The ongoing coronavirus pandemic is expected to have a “significant” impact on ICANN’s budget, according to an update from the organization.
The organization published its expectations of a $140.4 million budget for the fiscal year that begins this July last December, and opened it up for public comments.
In its summary of those comments (pdf), which had a February 25 deadline and therefore were not focused on the pandemic’s potential impact, ICANN said:
the COVID-19 pandemic is affecting significantly the entire world. ICANN expects that its activities and financial position will be significantly impacted as well. The ICANN org is working with the Board to assess and monitor the potential impact to ICANN’s funding, and planned work such as face-to-face meetings, travel, etc.
Any pandemic-related changes to the budget will be published prior to board approval, ICANN said.
So where is ICANN expecting the impact? It’s not entirely clear. I would expect to see some minor gains from slashing its travel budget in the wake of social distance rules, but it’s less obvious where a “significant” shortfall could occur.
ICANN had operational revenue — the money it gets from billing registries and registrars — of $136.8 million in the fiscal year ending June 30, 2019, its most recently reported year (pdf).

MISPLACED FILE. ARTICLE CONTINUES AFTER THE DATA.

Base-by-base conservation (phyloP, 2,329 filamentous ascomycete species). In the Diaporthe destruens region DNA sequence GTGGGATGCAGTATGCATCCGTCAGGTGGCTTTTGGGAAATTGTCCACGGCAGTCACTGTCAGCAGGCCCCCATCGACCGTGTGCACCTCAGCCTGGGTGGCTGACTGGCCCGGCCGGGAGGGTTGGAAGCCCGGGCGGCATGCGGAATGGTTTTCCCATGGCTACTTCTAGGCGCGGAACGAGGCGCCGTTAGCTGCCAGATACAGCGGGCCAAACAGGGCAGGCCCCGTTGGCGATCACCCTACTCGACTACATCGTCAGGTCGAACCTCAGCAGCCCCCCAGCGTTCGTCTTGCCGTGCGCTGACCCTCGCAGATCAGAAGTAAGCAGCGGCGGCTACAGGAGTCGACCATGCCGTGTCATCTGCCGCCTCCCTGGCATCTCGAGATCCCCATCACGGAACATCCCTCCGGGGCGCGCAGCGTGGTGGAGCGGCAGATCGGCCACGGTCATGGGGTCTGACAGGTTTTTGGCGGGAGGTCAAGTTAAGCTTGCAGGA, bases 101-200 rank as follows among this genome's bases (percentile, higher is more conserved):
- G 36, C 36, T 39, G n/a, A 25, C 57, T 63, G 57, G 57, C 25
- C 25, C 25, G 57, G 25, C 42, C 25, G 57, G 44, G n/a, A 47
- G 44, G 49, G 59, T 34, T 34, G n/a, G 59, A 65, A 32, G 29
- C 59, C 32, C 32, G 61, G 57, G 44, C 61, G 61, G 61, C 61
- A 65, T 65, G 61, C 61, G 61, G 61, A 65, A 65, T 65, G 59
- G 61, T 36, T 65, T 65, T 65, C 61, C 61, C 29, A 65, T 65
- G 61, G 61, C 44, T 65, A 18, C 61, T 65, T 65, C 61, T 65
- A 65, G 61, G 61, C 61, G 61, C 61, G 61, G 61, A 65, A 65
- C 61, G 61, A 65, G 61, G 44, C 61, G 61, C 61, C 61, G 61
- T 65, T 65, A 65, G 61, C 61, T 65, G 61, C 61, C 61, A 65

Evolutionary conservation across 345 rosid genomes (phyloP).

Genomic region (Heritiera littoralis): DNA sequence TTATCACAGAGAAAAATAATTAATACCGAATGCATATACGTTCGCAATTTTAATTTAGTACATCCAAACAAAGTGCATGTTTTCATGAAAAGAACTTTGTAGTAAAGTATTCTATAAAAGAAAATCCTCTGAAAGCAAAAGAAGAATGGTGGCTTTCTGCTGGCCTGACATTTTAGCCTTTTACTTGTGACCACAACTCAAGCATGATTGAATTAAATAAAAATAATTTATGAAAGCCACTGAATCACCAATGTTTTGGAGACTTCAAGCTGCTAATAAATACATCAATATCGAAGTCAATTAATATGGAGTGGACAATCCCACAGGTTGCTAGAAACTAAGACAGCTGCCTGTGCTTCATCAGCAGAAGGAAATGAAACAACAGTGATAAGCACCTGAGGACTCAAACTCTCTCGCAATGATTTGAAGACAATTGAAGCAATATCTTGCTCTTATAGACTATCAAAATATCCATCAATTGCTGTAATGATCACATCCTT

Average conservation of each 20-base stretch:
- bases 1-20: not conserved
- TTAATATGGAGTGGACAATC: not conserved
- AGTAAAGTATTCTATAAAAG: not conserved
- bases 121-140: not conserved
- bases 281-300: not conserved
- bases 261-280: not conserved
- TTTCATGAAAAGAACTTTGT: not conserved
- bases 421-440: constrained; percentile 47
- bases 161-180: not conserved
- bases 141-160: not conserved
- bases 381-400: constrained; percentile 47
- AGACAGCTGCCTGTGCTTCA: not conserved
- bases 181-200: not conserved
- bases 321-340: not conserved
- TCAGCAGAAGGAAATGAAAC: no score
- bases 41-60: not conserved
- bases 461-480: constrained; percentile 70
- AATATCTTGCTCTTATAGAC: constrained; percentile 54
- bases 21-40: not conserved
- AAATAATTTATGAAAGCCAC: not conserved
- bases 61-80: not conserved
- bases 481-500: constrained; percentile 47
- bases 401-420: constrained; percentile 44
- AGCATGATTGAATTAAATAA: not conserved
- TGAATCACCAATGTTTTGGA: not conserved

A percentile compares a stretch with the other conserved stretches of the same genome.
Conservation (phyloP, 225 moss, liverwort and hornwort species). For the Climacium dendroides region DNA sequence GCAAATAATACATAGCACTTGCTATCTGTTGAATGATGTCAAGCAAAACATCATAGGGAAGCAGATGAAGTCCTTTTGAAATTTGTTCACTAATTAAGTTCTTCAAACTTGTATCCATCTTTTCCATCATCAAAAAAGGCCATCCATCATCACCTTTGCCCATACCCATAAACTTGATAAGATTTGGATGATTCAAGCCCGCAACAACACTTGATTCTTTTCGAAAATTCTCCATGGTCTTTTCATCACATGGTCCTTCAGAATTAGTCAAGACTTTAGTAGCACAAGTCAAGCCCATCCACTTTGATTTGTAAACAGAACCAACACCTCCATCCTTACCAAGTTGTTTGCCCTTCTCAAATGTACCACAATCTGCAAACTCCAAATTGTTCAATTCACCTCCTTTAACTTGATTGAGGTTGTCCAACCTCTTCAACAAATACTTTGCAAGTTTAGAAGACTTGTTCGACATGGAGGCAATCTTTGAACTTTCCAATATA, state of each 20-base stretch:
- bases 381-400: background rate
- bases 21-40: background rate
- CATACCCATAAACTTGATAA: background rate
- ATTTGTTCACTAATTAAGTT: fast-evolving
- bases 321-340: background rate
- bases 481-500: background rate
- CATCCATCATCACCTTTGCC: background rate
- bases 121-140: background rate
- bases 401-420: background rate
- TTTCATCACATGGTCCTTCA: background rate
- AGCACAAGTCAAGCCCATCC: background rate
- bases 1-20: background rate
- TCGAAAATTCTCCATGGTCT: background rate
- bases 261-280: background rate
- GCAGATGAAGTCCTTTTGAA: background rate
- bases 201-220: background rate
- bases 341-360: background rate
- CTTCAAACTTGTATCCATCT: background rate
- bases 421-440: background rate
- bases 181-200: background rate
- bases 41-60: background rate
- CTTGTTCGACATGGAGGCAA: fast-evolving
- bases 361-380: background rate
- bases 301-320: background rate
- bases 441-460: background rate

Of that total, roughly $56 million came from the market leaders in both segments, Verisign and GoDaddy, both of which have been given glowing analyst coverage since the outbreak began.
One commentator recently wrote that Verisign is “immune” from coronavirus and GoDaddy’s CFO told analysts just last week that he expects the impact of coronavirus to be “minimal” in the first quarter. That could of course change in future.
Almost half of ICANN’s revenue, some $65.7 million, comes from the top 10 registries and registrars.
So is ICANN expecting to see weakness in the long tail, the few thousand accredited registrars and gTLD registries that account for under $1 million in ICANN contributions per year? Is it expecting reduced voluntary contributions from the ccTLDs and Regional Internet Registries?
Will coronavirus cause huge numbers of small businesses to abandon their domains as they go out of business? Will it inspire large numbers of the recently unemployed and quarantined to start up web-based businesses in an attempt to put food on the table? Will it cause large portfolio owners to downsize to save costs?
All of these outcomes seem possible, but these are unprecedented times, and I couldn’t being to guess how it will play out.